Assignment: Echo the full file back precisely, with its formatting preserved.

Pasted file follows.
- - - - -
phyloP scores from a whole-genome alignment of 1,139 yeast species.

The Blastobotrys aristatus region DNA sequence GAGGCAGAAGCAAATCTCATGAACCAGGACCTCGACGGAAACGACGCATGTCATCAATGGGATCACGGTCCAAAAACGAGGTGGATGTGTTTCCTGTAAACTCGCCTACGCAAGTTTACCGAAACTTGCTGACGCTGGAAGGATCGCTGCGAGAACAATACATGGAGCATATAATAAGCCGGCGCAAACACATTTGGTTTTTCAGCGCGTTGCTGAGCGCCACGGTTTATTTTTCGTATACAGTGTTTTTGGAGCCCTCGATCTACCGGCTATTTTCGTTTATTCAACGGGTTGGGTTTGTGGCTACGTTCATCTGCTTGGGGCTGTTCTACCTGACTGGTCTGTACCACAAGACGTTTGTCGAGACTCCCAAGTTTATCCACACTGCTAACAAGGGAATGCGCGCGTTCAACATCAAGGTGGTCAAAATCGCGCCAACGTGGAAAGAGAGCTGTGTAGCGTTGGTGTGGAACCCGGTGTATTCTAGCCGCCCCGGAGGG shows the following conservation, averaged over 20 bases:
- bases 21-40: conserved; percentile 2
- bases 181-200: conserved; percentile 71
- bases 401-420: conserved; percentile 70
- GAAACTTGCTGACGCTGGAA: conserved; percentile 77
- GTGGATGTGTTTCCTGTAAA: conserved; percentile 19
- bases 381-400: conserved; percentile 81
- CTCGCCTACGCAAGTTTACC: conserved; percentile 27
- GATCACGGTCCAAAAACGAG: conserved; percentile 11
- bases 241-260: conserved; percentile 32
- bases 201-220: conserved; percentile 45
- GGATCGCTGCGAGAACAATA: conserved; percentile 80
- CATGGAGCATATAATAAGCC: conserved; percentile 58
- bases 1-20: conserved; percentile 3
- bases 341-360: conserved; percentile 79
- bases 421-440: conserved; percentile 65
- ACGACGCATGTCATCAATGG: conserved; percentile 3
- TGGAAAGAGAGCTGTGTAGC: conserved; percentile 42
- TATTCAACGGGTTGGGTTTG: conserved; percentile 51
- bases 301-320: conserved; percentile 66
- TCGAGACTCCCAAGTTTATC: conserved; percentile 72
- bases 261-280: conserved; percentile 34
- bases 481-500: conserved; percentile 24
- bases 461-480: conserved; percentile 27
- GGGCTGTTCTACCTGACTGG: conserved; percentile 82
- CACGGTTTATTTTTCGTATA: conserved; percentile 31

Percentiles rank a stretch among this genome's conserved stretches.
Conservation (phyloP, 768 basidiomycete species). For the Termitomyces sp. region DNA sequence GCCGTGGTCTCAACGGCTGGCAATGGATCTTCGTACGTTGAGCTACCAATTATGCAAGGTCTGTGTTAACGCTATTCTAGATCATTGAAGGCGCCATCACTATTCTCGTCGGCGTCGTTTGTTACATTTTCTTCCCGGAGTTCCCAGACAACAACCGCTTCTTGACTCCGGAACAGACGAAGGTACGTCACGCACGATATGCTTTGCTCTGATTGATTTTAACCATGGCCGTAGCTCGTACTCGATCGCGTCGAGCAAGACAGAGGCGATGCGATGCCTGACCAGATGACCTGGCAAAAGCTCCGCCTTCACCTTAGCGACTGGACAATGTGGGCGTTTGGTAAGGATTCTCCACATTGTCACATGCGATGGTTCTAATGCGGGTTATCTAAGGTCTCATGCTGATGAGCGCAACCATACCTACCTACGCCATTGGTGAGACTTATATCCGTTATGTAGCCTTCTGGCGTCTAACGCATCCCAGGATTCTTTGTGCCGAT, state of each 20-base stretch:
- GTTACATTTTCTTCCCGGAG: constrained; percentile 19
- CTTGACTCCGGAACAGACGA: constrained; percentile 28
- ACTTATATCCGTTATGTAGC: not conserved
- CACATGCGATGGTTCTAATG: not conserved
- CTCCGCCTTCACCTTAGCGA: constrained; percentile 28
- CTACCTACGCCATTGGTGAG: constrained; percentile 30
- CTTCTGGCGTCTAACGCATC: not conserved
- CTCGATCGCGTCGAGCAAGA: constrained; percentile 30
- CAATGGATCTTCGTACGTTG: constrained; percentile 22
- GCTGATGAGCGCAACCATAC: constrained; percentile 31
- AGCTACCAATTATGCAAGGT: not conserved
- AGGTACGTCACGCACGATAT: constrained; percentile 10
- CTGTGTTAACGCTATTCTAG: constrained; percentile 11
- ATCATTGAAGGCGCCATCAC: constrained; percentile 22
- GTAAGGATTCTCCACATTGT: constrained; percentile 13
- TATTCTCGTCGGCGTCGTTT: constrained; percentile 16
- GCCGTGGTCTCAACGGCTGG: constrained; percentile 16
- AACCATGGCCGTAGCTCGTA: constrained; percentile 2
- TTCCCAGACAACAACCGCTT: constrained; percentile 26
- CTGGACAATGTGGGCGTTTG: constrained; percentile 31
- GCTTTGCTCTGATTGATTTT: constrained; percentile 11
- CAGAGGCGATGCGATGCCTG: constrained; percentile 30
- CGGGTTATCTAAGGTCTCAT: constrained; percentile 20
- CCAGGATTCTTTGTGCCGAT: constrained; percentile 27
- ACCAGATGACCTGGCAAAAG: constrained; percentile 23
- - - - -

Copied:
phyloP scores from a whole-genome alignment of 1,139 yeast species.

The Blastobotrys aristatus region DNA sequence GAGGCAGAAGCAAATCTCATGAACCAGGACCTCGACGGAAACGACGCATGTCATCAATGGGATCACGGTCCAAAAACGAGGTGGATGTGTTTCCTGTAAACTCGCCTACGCAAGTTTACCGAAACTTGCTGACGCTGGAAGGATCGCTGCGAGAACAATACATGGAGCATATAATAAGCCGGCGCAAACACATTTGGTTTTTCAGCGCGTTGCTGAGCGCCACGGTTTATTTTTCGTATACAGTGTTTTTGGAGCCCTCGATCTACCGGCTATTTTCGTTTATTCAACGGGTTGGGTTTGTGGCTACGTTCATCTGCTTGGGGCTGTTCTACCTGACTGGTCTGTACCACAAGACGTTTGTCGAGACTCCCAAGTTTATCCACACTGCTAACAAGGGAATGCGCGCGTTCAACATCAAGGTGGTCAAAATCGCGCCAACGTGGAAAGAGAGCTGTGTAGCGTTGGTGTGGAACCCGGTGTATTCTAGCCGCCCCGGAGGG shows the following conservation, averaged over 20 bases:
- bases 21-40: conserved; percentile 2
- bases 181-200: conserved; percentile 71
- bases 401-420: conserved; percentile 70
- GAAACTTGCTGACGCTGGAA: conserved; percentile 77
- GTGGATGTGTTTCCTGTAAA: conserved; percentile 19
- bases 381-400: conserved; percentile 81
- CTCGCCTACGCAAGTTTACC: conserved; percentile 27
- GATCACGGTCCAAAAACGAG: conserved; percentile 11
- bases 241-260: conserved; percentile 32
- bases 201-220: conserved; percentile 45
- GGATCGCTGCGAGAACAATA: conserved; percentile 80
- CATGGAGCATATAATAAGCC: conserved; percentile 58
- bases 1-20: conserved; percentile 3
- bases 341-360: conserved; percentile 79
- bases 421-440: conserved; percentile 65
- ACGACGCATGTCATCAATGG: conserved; percentile 3
- TGGAAAGAGAGCTGTGTAGC: conserved; percentile 42
- TATTCAACGGGTTGGGTTTG: conserved; percentile 51
- bases 301-320: conserved; percentile 66
- TCGAGACTCCCAAGTTTATC: conserved; percentile 72
- bases 261-280: conserved; percentile 34
- bases 481-500: conserved; percentile 24
- bases 461-480: conserved; percentile 27
- GGGCTGTTCTACCTGACTGG: conserved; percentile 82
- CACGGTTTATTTTTCGTATA: conserved; percentile 31

Percentiles rank a stretch among this genome's conserved stretches.
Conservation (phyloP, 768 basidiomycete species). For the Termitomyces sp. region DNA sequence GCCGTGGTCTCAACGGCTGGCAATGGATCTTCGTACGTTGAGCTACCAATTATGCAAGGTCTGTGTTAACGCTATTCTAGATCATTGAAGGCGCCATCACTATTCTCGTCGGCGTCGTTTGTTACATTTTCTTCCCGGAGTTCCCAGACAACAACCGCTTCTTGACTCCGGAACAGACGAAGGTACGTCACGCACGATATGCTTTGCTCTGATTGATTTTAACCATGGCCGTAGCTCGTACTCGATCGCGTCGAGCAAGACAGAGGCGATGCGATGCCTGACCAGATGACCTGGCAAAAGCTCCGCCTTCACCTTAGCGACTGGACAATGTGGGCGTTTGGTAAGGATTCTCCACATTGTCACATGCGATGGTTCTAATGCGGGTTATCTAAGGTCTCATGCTGATGAGCGCAACCATACCTACCTACGCCATTGGTGAGACTTATATCCGTTATGTAGCCTTCTGGCGTCTAACGCATCCCAGGATTCTTTGTGCCGAT, state of each 20-base stretch:
- GTTACATTTTCTTCCCGGAG: constrained; percentile 19
- CTTGACTCCGGAACAGACGA: constrained; percentile 28
- ACTTATATCCGTTATGTAGC: not conserved
- CACATGCGATGGTTCTAATG: not conserved
- CTCCGCCTTCACCTTAGCGA: constrained; percentile 28
- CTACCTACGCCATTGGTGAG: constrained; percentile 30
- CTTCTGGCGTCTAACGCATC: not conserved
- CTCGATCGCGTCGAGCAAGA: constrained; percentile 30
- CAATGGATCTTCGTACGTTG: constrained; percentile 22
- GCTGATGAGCGCAACCATAC: constrained; percentile 31
- AGCTACCAATTATGCAAGGT: not conserved
- AGGTACGTCACGCACGATAT: constrained; percentile 10
- CTGTGTTAACGCTATTCTAG: constrained; percentile 11
- ATCATTGAAGGCGCCATCAC: constrained; percentile 22
- GTAAGGATTCTCCACATTGT: constrained; percentile 13
- TATTCTCGTCGGCGTCGTTT: constrained; percentile 16
- GCCGTGGTCTCAACGGCTGG: constrained; percentile 16
- AACCATGGCCGTAGCTCGTA: constrained; percentile 2
- TTCCCAGACAACAACCGCTT: constrained; percentile 26
- CTGGACAATGTGGGCGTTTG: constrained; percentile 31
- GCTTTGCTCTGATTGATTTT: constrained; percentile 11
- CAGAGGCGATGCGATGCCTG: constrained; percentile 30
- CGGGTTATCTAAGGTCTCAT: constrained; percentile 20
- CCAGGATTCTTTGTGCCGAT: constrained; percentile 27
- ACCAGATGACCTGGCAAAAG: constrained; percentile 23